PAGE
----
Old Arvandran

History

Phonology

Phonemes

The two tables below give the phonemes in use in the Old Southern tongue, given in a romanized form, along with their representation in IPA/ASCII, plus examples from English.

Vowels
Romanization IPA/ASCII English example
a/A/as "a" in "father"
ae/&/as "a" in "sad"
ai/aI/as "i" in "high"
ei/eI/as "a" in "day"
i/I/as "i" in "bit"
ii/i/as "ee" in "feel"
ou/oU/as "o" in "go"
u/U/as "oo" in "boot"

Consonants
Romanization IPA/ASCII English example
k/k/as "k" in "keen"
g/g/as "g" in "give"
s/s/as "s" in "see"
z/z/as "z" in "zoo"
f/f/as "f" in "far"
v/v/as "v" in "vote"
p/p/as "p" in "p"
b/b/as "b" in "boy"
t/t/as "t" in "tall"
d/d/as "d" in "dog"
th/T/as "th" in "think"
dh/D/as "th" in "the"
l/l/as "l" in "lad"
r/r/as "r" in "rat"
n/n/as "n" in "not"
nq/N/as "ng" in "ring"
m/m/as "m" in "more"
w/w/as "w" in "was"
wh/hw/as "wh" in "why"



When spelling words in a romanized manner, if sequences of characters would become ambiguous, an apostraphe is inserted to resolve the ambiguity. For example, in the word fei'in, "rose", the apostraphe is given. Although there is no phoneme in Old Southern which is romanized as a lone "e", there is an "ii". The transcriber felt that this would improve readability where there is no access to the original script.

Phonemic Combinations

Syllabic Structure

3.0 Morphology

3.1 Verbs and Inflections

Conjugated verbs are composed of four elements:

verb stem + speaker's tense + event tense + event scope

If the speaker's tense is the present tense, then that marker may be omitted. The same markers are used for the speaker's tense and the event's tense, and so it is not uncommon to see a duplicated marker within inflected verbs.

Both speaker's tense and event tense are subject to agreement. The speaker's tense marker must be one of the first person markers, although it may be under any tense and may be singular or plural. For purposes of tense agreement, no distinction is drawn between first person inclusive and first person exclusive.

The event tense will carry agreement with the subject of the sentence. For purposes of verb tense agreement, third person masculine, third person feminine and third person indeterminate are grouped together as "third person, animate".

Verb Tenses

Present TenseSingular Plural
1st person-ad- -al-
2nd person-id- -il-
3rd person, animate-ud- -ul-
3rd person, inanimate-ur- -ur-

Recent Past TenseSingular Plural
1st person-am--ap-
2nd person-im--ip-
3rd person, animate-um- -up-
3rd person, inanimate-us- -us-

Distant Past TenseSingular Plural
1st person-an--as-
2nd person-in--is-
3rd person, animate-un- -us-
3rd person, inanimate-ut- -ut-

Future TenseSingular Plural
1st person-ath--ak-
2nd person-ith--ik-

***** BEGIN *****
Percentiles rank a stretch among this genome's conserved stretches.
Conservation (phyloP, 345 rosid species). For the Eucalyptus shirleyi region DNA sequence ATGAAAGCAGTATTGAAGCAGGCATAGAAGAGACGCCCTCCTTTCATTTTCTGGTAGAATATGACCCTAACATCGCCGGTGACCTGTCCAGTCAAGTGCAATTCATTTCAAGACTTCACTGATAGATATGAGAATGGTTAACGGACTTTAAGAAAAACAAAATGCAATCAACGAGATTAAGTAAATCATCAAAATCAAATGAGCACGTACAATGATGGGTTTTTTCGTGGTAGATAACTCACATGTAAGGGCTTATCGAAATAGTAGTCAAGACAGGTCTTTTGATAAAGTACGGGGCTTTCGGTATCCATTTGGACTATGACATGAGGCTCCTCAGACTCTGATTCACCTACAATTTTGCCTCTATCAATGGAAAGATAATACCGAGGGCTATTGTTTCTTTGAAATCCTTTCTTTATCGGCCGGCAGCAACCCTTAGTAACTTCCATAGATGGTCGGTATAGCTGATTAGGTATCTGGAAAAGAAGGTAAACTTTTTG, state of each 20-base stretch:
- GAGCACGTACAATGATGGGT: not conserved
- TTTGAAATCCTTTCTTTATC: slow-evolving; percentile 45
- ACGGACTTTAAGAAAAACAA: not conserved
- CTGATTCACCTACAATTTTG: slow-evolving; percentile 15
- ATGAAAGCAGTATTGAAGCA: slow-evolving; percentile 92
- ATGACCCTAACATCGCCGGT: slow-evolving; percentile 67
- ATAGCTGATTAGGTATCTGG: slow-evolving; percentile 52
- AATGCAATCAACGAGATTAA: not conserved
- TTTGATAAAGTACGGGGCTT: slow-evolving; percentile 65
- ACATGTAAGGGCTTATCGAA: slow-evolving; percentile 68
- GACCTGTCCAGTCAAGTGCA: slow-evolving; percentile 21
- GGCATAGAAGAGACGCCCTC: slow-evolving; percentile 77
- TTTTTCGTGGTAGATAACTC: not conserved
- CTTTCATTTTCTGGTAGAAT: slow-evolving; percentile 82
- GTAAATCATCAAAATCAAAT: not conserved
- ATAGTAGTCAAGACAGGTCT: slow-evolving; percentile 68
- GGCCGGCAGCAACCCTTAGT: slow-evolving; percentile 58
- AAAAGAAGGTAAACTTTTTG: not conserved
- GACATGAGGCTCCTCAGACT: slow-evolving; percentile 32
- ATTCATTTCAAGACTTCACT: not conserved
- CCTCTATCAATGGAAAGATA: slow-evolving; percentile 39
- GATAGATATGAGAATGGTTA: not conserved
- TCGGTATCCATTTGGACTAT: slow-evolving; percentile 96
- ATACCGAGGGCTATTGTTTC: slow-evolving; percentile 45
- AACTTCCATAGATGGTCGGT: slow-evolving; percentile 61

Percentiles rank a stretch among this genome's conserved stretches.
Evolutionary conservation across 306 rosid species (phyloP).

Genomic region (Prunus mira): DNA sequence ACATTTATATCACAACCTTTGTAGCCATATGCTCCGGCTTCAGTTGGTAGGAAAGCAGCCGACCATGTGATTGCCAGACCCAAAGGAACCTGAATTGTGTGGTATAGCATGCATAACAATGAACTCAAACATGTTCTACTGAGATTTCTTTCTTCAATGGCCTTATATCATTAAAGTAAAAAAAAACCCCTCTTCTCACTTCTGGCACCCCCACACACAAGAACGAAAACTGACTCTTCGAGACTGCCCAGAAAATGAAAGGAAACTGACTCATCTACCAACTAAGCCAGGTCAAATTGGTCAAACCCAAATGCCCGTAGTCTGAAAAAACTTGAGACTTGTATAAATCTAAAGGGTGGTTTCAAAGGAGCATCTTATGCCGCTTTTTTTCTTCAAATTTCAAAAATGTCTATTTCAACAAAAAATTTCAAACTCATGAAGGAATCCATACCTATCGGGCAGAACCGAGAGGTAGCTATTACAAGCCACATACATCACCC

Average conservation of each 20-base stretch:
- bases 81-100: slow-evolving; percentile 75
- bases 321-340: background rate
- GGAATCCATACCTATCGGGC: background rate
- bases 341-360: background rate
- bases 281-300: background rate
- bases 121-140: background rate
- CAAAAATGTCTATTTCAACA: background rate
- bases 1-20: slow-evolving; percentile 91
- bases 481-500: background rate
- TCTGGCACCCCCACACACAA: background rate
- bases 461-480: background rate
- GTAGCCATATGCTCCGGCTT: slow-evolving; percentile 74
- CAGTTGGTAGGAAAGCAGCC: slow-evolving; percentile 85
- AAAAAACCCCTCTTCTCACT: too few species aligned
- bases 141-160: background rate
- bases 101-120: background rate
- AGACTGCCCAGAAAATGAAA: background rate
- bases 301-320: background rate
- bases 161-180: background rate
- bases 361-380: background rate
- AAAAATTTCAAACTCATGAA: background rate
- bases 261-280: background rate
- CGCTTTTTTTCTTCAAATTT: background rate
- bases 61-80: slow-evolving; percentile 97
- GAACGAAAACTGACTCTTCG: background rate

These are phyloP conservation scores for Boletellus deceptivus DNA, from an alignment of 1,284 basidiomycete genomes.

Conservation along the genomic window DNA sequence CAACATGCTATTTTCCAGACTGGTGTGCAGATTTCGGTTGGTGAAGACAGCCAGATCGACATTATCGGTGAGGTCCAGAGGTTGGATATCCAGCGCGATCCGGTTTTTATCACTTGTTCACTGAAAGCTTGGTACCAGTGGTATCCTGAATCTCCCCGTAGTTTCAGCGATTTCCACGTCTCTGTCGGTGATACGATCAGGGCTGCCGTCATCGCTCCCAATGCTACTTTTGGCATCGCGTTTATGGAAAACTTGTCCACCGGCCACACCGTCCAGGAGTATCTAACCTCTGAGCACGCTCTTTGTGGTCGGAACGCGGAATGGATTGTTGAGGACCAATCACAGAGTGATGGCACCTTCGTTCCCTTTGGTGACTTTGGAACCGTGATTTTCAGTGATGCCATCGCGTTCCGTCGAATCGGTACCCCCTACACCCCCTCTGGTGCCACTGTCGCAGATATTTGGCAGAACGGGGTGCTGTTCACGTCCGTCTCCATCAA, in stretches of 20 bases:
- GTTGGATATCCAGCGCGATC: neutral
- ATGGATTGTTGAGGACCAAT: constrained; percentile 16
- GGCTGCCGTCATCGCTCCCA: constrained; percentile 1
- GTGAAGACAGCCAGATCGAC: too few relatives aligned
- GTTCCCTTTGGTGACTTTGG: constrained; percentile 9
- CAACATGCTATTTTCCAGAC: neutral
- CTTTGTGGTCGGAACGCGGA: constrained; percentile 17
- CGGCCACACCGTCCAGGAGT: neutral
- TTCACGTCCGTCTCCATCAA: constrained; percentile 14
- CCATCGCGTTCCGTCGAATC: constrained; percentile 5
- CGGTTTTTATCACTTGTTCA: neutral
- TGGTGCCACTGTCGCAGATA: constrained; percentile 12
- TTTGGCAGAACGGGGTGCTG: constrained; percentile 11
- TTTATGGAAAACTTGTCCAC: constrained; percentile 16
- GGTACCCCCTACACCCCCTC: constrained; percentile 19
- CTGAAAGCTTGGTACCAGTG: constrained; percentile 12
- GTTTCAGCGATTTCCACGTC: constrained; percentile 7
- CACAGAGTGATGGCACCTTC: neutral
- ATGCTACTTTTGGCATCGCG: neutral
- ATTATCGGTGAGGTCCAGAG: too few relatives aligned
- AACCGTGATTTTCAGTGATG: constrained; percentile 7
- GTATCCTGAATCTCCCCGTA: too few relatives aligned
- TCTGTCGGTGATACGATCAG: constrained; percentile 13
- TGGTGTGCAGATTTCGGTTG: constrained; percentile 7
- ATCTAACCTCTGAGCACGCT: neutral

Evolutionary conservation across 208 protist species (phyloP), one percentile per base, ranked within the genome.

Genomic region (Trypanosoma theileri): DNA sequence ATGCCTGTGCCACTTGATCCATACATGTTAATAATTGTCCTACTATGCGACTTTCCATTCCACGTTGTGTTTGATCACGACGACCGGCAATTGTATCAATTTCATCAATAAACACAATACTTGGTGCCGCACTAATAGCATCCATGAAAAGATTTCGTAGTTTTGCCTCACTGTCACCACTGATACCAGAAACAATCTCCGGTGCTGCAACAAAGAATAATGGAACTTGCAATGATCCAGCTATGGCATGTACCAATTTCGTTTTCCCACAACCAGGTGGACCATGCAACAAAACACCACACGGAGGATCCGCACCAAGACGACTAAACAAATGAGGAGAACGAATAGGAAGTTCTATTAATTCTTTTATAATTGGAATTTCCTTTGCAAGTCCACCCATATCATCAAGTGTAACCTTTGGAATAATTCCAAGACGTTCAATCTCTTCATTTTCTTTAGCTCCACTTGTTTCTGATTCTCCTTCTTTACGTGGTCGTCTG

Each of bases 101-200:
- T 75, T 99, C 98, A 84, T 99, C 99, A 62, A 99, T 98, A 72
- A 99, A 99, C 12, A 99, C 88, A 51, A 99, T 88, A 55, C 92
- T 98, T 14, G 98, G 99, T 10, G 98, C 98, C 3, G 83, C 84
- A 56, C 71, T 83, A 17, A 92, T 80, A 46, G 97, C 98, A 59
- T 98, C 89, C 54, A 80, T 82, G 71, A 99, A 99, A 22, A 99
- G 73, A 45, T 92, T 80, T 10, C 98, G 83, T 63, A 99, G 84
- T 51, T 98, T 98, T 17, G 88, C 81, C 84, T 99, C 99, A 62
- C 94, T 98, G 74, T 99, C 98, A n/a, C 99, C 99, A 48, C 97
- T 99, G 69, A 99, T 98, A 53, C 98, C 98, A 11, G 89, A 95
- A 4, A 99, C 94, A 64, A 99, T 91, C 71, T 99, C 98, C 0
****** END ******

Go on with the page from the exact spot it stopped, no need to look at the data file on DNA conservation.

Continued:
3rd person, animate-uth- -uk-
3rd person, inanimate-urb- -urb-


Event Scope Markers

-ait Point in time.
-ain Time interval. When used with present tense, implies that "now" is inside the interval.
-iim Time interval start, indicates event beginning.
-iik Time interval end, indicates event ending.
-ounq Eternal.
-oul Eternal start, implies forever more from tense point.
-ous Eternal end, implies event had always been up to that point.
-ouz Cyclical. Event repeats, but tense marks a particular cycle spoken of.
-ouk Intermittant. Event repeats, but with no particular cycle.


Examples of Verb Inflection

These examples use variations on the sentence "she runs". As stated in the Pronouns section, the third person feminine pronoun is "ata". The verb root for "to run" is iikael.

ata iikaeladudouk = "She runs", lit. "I assert that she does run".

iikael -ad- -ud- -ok
v. int. "to run" 1st pers. sing. pres. 3rd pers. sing. anim. pres. intermittant

ata iikaeludouk = "She runs". A proper alternative form of the above, as present tense speaker markers may be dropped.

ata iikaeladudain = "She is running", lit. "I assert that she is running now".

iikael -ad- -ud- -ain
v. int. "to run" 1st pers. sing. pres. 3rd pers. sing. anim. pres. time interval

ata iikaelasunouk = "We knew her to run", lit. "We did assert that, at that time, she did run at times".

iikael -as- -un- -ouk
v. int. "to run" 1st pers. pl. dist. past 3rd pers. sing. anim. dist. past intermittant

ata iikaelasudain = "We knew she would run" (context: speakers observe that she is running).

iikael -as- -ud- -ain
v. int. "to run" 1st pers. pl. dist. past 3rd pers. sing. anim. pres. time interval

3.2 Moods

Moods are expressed as prepositions which may be applied to most any content word in an utterance.

Mood Morpheme Meaning
koulNegation, used with verbs and adverbs
koutNegation, used with nominals
riUncertainty
bouPossibility
luUnknown
meiQuery, used to form questions
pourAbsolute certainty

Examples of use of Mood Prepositions
talmarir (n, pl.) "cats" (sing. talmar = "cat")
savit(v. tr.) "to see"
-imaccusative case marking
liina (dem.) cardinal numeral two + indefinite demonstrative
vou(pro.) first person singular